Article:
How we change what others think, feel, believe and do

| Menu | Quick | Books | Share | Search | Settings |

If You Have Rapport With Your Customers, They Are More Likely To …


Guest articles > If You Have Rapport With Your Customers, They Are More Likely To …


by: Jonathan Farrington


If you have rapport with your customers, they are more likely to trust you, listen to you and communicate openly with you – but you knew that already, didn’t you?

Rapport enables you to interact more comfortably and work more effectively together. Rapport dramatically increases your chances of winning a sale. Having rapport means that when there are tough issues to discuss, for example price increases, you can more easily find agreement and solutions, and move on.

Classic research by Robert Birdwhistle looked at how face-to-face communication was received and responded to. His figures suggest that your impact depends on three factors – how you look, how you sound, and what you say. His research broke it down: 55 per cent body language, 38 per cent quality of the voice and 7 per cent actual words spoken. Rapport involves being able to see eye-to-eye with other people, connecting on their wavelength. So much (93 per cent) of the perception of your sincerity comes not from what you say but how you say it, and how you show an appreciation for the other person’s thoughts and feelings.

When you are in rapport with someone you can disagree with what they say and still relate respectfully with him or her. The important point to remember is to acknowledge other people for the unique individuals that they are. Rapport can be described as ‘when two people are like each other, they like each other!’ Rapport builds trust and without basic trust communication can become stilted.

When communication between two or more individuals reaches its optimum it’s said that a perfect rapport has been established. On the other hand, when communicating with a customer or prospect is hard the situation becomes rapport-less. Some people we meet may inspire an instant connection and immediate trust, while another person can be very polite and charming, yet we don’t feel any connection with them and our communication feels unnatural. When two or more people meet they immediately start an automatic process of comparison with the other. If the outcome of this process is judged that the other person is similar in some way then rapport is established. When people are in a state of rapport they tend to respond easier to our instructions, suggestions and influence.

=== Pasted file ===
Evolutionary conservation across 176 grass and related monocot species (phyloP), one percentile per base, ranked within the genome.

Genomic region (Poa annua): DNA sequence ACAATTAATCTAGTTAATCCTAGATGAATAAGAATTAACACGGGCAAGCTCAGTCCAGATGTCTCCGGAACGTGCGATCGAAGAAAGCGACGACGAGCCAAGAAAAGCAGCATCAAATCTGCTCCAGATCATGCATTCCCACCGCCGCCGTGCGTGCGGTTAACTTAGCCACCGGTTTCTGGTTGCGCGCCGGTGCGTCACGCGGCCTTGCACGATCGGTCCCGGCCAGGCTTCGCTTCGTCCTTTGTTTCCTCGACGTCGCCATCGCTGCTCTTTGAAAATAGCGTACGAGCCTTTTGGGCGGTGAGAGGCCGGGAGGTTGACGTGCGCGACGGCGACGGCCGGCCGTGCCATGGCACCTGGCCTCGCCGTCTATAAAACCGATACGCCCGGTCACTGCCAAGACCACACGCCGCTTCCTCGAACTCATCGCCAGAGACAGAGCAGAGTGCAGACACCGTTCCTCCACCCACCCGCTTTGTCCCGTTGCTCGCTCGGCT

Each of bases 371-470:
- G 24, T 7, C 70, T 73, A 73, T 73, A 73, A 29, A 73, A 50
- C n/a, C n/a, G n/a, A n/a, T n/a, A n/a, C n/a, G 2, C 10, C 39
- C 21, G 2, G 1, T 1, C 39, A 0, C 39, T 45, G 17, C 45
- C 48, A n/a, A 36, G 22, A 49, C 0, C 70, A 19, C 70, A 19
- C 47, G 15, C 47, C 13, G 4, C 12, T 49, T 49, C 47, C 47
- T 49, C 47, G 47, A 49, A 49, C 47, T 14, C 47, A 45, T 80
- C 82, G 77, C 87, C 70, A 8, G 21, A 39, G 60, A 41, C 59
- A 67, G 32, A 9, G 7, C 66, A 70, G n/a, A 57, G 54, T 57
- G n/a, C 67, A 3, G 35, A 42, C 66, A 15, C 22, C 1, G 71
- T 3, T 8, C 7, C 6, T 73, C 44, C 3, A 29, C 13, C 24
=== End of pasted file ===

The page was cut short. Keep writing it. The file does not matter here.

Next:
Is it any wonder that rapport is often seen as the foundation of all good communication?


Jonathan Farrington is Chairman of The JF Corporation and CEO of Top Sales Associates, based in London and Paris. He is also the creator and CEO of Top Sales World and the man behind the Annual Top Sales Awards. More about Jonathan:

Contributor: Jonathan Farrington

Published here on:

Classification: Leadership


MSWord: If You Have Rapport With Your Customers.docx

Site Menu

| Home | Top | Quick Links | Settings |

Main sections: | Disciplines | Techniques | Principles | Explanations | Theories |

Other sections: | Blog! | Quotes | Guest articles | Analysis | Books | Help |

More pages: | Contact | Caveat | About | Students | Webmasters | Awards | Guestbook | Feedback | Sitemap | Changes |

Settings: | Computer layout | Mobile layout | Small font | Medium font | Large font | Translate |



Please help and share:


Quick links


* Argument
* Brand management
* Change Management
* Coaching
* Communication
* Counseling
* Game Design
* Human Resources
* Job-finding
* Leadership
* Marketing
* Politics
* Propaganda
* Rhetoric
* Negotiation
* Psychoanalysis
* Sales
* Sociology
* Storytelling
* Teaching
* Warfare
* Workplace design


* Assertiveness
* Body language
* Change techniques
* Closing techniques
* Conversation
* Confidence tricks
* Conversion
* Creative techniques
* General techniques
* Happiness
* Hypnotism
* Interrogation
* Language
* Listening
* Negotiation tactics
* Objection handling
* Propaganda
* Problem-solving
* Public speaking
* Questioning
* Using repetition
* Resisting persuasion
* Self-development
* Sequential requests
* Storytelling
* Stress Management
* Tipping
* Using humor
* Willpower


+ Principles


* Behaviors
* Beliefs
* Brain stuff
* Conditioning
* Coping Mechanisms
* Critical Theory
* Culture
* Decisions
* Emotions
* Evolution
* Gender
* Games
* Groups
* Habit
* Identity
* Learning
* Meaning
* Memory
* Motivation
* Models
* Needs
* Personality
* Power
* Preferences
* Research
* Relationships
* SIFT Model
* Social Research
* Stress
* Trust
* Values


* Alphabetic list
* Theory types


Guest Articles


| Home | Top | Menu | Quick Links |

© Changing Works 2002-
Massive Content — Maximum Speed